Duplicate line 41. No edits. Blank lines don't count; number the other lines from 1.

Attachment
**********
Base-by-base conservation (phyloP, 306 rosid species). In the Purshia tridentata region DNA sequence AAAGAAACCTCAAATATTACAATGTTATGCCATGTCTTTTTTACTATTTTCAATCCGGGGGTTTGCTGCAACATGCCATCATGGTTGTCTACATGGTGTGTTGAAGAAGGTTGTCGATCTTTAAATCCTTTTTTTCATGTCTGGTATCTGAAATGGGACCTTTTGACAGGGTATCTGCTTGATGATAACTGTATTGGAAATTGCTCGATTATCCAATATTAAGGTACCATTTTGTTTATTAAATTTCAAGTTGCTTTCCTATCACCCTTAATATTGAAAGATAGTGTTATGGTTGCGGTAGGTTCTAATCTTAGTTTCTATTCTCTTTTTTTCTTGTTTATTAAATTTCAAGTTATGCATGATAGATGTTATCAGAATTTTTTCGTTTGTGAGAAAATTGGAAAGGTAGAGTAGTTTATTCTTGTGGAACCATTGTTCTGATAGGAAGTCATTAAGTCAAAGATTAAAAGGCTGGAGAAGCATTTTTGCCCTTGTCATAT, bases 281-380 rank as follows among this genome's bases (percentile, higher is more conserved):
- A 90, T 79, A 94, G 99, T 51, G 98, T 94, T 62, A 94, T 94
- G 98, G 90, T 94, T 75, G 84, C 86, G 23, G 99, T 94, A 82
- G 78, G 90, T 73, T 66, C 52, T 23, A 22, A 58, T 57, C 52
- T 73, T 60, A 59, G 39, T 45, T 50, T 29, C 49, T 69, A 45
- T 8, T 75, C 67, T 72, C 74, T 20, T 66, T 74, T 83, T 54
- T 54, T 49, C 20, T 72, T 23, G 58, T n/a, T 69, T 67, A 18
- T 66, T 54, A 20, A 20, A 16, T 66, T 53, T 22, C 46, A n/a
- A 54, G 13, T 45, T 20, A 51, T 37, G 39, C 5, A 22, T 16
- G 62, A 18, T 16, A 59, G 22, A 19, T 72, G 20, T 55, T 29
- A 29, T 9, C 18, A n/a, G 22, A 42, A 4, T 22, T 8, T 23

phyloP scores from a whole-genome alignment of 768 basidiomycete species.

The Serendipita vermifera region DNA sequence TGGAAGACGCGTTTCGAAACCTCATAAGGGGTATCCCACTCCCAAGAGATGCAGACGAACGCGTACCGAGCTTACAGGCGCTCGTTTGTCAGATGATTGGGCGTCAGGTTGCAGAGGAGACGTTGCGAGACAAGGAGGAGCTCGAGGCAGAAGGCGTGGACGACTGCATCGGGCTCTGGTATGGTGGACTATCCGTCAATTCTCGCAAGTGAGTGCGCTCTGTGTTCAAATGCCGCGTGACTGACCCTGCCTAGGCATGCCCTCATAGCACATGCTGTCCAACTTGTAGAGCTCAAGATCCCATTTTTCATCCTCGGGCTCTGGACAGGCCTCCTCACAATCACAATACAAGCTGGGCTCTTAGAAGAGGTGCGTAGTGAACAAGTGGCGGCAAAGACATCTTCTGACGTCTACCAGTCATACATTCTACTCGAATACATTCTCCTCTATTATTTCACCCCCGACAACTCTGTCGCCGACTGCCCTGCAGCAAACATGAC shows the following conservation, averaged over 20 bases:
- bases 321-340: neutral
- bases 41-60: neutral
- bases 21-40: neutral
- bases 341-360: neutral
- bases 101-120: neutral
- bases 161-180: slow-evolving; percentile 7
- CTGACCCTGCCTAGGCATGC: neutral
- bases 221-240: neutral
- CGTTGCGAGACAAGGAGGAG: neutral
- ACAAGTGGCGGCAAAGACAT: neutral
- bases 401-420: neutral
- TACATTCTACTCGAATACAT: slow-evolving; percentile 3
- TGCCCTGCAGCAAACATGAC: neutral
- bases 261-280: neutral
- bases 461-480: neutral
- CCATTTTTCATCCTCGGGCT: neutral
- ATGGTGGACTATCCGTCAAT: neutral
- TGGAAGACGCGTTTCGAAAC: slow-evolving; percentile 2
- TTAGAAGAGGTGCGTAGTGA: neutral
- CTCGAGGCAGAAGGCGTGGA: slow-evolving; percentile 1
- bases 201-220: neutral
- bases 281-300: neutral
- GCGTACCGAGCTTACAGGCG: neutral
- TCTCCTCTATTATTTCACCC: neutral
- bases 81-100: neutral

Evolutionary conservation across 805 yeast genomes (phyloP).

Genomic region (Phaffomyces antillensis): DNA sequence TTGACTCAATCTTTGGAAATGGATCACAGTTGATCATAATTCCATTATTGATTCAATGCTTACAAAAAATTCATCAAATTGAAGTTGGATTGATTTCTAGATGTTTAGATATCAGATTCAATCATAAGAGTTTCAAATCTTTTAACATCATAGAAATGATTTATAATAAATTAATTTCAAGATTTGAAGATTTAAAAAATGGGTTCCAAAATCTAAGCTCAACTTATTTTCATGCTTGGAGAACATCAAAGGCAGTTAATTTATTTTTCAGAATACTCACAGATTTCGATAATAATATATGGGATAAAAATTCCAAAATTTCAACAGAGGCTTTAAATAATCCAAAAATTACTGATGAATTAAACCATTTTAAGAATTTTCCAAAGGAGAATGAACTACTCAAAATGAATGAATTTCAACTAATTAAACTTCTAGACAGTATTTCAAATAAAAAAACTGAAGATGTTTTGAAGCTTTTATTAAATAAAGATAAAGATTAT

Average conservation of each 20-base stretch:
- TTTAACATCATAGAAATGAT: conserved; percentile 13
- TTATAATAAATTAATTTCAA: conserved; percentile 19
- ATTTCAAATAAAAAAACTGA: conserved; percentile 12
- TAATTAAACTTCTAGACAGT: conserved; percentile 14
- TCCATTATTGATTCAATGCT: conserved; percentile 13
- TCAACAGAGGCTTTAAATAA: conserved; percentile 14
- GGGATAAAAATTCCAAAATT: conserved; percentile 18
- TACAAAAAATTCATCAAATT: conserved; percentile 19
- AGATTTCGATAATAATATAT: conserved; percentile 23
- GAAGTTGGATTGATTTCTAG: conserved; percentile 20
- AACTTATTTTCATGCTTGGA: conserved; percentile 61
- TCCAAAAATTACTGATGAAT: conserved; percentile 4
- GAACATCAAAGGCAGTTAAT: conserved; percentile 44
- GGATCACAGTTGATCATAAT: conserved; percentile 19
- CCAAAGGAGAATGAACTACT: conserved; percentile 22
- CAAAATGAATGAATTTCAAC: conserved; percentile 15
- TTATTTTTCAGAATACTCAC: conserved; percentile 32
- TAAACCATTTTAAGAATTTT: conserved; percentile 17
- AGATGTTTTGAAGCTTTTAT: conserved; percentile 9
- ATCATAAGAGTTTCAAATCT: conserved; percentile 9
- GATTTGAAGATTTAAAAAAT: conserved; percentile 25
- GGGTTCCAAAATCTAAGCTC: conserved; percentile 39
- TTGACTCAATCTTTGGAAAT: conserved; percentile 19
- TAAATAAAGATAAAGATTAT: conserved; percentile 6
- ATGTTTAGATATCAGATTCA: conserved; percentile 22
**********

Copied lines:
Average conservation of each 20-base stretch: